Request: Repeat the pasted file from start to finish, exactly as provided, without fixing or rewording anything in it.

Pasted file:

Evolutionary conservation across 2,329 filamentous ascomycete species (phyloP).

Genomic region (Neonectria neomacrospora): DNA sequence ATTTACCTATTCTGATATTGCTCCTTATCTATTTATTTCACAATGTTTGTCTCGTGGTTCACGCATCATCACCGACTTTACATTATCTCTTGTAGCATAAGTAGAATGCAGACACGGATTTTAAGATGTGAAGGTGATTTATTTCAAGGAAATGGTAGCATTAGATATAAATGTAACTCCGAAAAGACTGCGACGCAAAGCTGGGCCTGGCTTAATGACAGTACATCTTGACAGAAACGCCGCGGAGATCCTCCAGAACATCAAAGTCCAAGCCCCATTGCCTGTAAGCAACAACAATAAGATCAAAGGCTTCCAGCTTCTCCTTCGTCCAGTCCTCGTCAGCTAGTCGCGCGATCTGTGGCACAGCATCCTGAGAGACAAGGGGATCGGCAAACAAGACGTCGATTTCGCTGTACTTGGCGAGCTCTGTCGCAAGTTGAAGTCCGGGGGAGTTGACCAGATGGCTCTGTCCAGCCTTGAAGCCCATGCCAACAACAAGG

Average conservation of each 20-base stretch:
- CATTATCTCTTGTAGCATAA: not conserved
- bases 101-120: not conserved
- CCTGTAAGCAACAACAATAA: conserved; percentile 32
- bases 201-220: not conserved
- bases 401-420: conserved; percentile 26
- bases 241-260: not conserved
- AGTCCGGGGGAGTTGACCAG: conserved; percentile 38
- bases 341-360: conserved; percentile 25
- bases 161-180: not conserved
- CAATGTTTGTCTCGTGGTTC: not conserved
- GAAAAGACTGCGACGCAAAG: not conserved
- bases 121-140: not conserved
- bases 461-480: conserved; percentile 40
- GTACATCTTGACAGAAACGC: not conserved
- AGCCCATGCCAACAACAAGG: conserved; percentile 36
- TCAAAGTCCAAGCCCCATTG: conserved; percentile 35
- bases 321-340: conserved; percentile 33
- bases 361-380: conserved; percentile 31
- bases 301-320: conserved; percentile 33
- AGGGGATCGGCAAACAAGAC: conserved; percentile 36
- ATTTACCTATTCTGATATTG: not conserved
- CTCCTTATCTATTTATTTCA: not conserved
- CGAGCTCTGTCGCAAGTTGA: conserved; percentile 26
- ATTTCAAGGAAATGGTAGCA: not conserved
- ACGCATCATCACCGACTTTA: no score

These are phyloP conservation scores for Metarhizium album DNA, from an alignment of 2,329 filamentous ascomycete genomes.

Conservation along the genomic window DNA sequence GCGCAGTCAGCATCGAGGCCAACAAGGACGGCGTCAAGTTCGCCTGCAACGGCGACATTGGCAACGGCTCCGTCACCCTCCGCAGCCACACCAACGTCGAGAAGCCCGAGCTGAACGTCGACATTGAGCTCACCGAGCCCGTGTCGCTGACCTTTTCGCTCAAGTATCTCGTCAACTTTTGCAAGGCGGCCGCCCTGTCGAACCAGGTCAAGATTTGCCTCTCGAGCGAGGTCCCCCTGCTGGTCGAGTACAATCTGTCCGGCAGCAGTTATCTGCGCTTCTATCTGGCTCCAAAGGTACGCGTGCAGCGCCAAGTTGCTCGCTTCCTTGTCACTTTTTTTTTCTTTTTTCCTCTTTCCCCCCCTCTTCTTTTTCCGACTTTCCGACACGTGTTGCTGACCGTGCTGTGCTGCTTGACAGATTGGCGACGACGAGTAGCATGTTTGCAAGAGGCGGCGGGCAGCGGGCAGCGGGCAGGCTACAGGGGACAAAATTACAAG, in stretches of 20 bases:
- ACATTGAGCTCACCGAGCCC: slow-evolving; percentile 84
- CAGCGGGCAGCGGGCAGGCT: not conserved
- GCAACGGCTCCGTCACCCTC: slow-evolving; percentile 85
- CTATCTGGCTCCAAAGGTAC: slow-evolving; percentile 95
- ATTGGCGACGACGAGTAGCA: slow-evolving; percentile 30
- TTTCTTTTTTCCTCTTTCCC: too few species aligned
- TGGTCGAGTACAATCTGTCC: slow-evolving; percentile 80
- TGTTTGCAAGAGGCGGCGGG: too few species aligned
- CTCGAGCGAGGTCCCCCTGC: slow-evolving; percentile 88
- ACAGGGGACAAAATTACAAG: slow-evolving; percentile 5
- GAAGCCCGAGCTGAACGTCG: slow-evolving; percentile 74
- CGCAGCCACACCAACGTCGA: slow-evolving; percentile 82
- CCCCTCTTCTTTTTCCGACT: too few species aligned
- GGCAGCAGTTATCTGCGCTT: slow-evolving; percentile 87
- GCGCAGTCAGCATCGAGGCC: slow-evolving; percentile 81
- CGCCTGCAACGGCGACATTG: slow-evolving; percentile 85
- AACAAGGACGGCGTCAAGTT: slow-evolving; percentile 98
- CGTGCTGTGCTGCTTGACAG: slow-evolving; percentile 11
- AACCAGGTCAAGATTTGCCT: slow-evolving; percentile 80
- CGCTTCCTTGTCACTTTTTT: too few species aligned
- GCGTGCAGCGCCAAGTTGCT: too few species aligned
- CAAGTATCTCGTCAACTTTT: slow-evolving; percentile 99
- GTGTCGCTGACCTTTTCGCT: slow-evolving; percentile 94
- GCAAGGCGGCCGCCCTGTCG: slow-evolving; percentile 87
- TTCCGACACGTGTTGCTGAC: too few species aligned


Evolutionary conservation across 2,329 filamentous ascomycete species (phyloP).

Genomic region (Neonectria neomacrospora): DNA sequence ATTTACCTATTCTGATATTGCTCCTTATCTATTTATTTCACAATGTTTGTCTCGTGGTTCACGCATCATCACCGACTTTACATTATCTCTTGTAGCATAAGTAGAATGCAGACACGGATTTTAAGATGTGAAGGTGATTTATTTCAAGGAAATGGTAGCATTAGATATAAATGTAACTCCGAAAAGACTGCGACGCAAAGCTGGGCCTGGCTTAATGACAGTACATCTTGACAGAAACGCCGCGGAGATCCTCCAGAACATCAAAGTCCAAGCCCCATTGCCTGTAAGCAACAACAATAAGATCAAAGGCTTCCAGCTTCTCCTTCGTCCAGTCCTCGTCAGCTAGTCGCGCGATCTGTGGCACAGCATCCTGAGAGACAAGGGGATCGGCAAACAAGACGTCGATTTCGCTGTACTTGGCGAGCTCTGTCGCAAGTTGAAGTCCGGGGGAGTTGACCAGATGGCTCTGTCCAGCCTTGAAGCCCATGCCAACAACAAGG

Average conservation of each 20-base stretch:
- CATTATCTCTTGTAGCATAA: not conserved
- bases 101-120: not conserved
- CCTGTAAGCAACAACAATAA: conserved; percentile 32
- bases 201-220: not conserved
- bases 401-420: conserved; percentile 26
- bases 241-260: not conserved
- AGTCCGGGGGAGTTGACCAG: conserved; percentile 38
- bases 341-360: conserved; percentile 25
- bases 161-180: not conserved
- CAATGTTTGTCTCGTGGTTC: not conserved
- GAAAAGACTGCGACGCAAAG: not conserved
- bases 121-140: not conserved
- bases 461-480: conserved; percentile 40
- GTACATCTTGACAGAAACGC: not conserved
- AGCCCATGCCAACAACAAGG: conserved; percentile 36
- TCAAAGTCCAAGCCCCATTG: conserved; percentile 35
- bases 321-340: conserved; percentile 33
- bases 361-380: conserved; percentile 31
- bases 301-320: conserved; percentile 33
- AGGGGATCGGCAAACAAGAC: conserved; percentile 36
- ATTTACCTATTCTGATATTG: not conserved
- CTCCTTATCTATTTATTTCA: not conserved
- CGAGCTCTGTCGCAAGTTGA: conserved; percentile 26
- ATTTCAAGGAAATGGTAGCA: not conserved
- ACGCATCATCACCGACTTTA: no score

These are phyloP conservation scores for Metarhizium album DNA, from an alignment of 2,329 filamentous ascomycete genomes.

Conservation along the genomic window DNA sequence GCGCAGTCAGCATCGAGGCCAACAAGGACGGCGTCAAGTTCGCCTGCAACGGCGACATTGGCAACGGCTCCGTCACCCTCCGCAGCCACACCAACGTCGAGAAGCCCGAGCTGAACGTCGACATTGAGCTCACCGAGCCCGTGTCGCTGACCTTTTCGCTCAAGTATCTCGTCAACTTTTGCAAGGCGGCCGCCCTGTCGAACCAGGTCAAGATTTGCCTCTCGAGCGAGGTCCCCCTGCTGGTCGAGTACAATCTGTCCGGCAGCAGTTATCTGCGCTTCTATCTGGCTCCAAAGGTACGCGTGCAGCGCCAAGTTGCTCGCTTCCTTGTCACTTTTTTTTTCTTTTTTCCTCTTTCCCCCCCTCTTCTTTTTCCGACTTTCCGACACGTGTTGCTGACCGTGCTGTGCTGCTTGACAGATTGGCGACGACGAGTAGCATGTTTGCAAGAGGCGGCGGGCAGCGGGCAGCGGGCAGGCTACAGGGGACAAAATTACAAG, in stretches of 20 bases:
- ACATTGAGCTCACCGAGCCC: slow-evolving; percentile 84
- CAGCGGGCAGCGGGCAGGCT: not conserved
- GCAACGGCTCCGTCACCCTC: slow-evolving; percentile 85
- CTATCTGGCTCCAAAGGTAC: slow-evolving; percentile 95
- ATTGGCGACGACGAGTAGCA: slow-evolving; percentile 30
- TTTCTTTTTTCCTCTTTCCC: too few species aligned
- TGGTCGAGTACAATCTGTCC: slow-evolving; percentile 80
- TGTTTGCAAGAGGCGGCGGG: too few species aligned
- CTCGAGCGAGGTCCCCCTGC: slow-evolving; percentile 88
- ACAGGGGACAAAATTACAAG: slow-evolving; percentile 5
- GAAGCCCGAGCTGAACGTCG: slow-evolving; percentile 74
- CGCAGCCACACCAACGTCGA: slow-evolving; percentile 82
- CCCCTCTTCTTTTTCCGACT: too few species aligned
- GGCAGCAGTTATCTGCGCTT: slow-evolving; percentile 87
- GCGCAGTCAGCATCGAGGCC: slow-evolving; percentile 81
- CGCCTGCAACGGCGACATTG: slow-evolving; percentile 85
- AACAAGGACGGCGTCAAGTT: slow-evolving; percentile 98
- CGTGCTGTGCTGCTTGACAG: slow-evolving; percentile 11
- AACCAGGTCAAGATTTGCCT: slow-evolving; percentile 80
- CGCTTCCTTGTCACTTTTTT: too few species aligned
- GCGTGCAGCGCCAAGTTGCT: too few species aligned
- CAAGTATCTCGTCAACTTTT: slow-evolving; percentile 99
- GTGTCGCTGACCTTTTCGCT: slow-evolving; percentile 94
- GCAAGGCGGCCGCCCTGTCG: slow-evolving; percentile 87
- TTCCGACACGTGTTGCTGAC: too few species aligned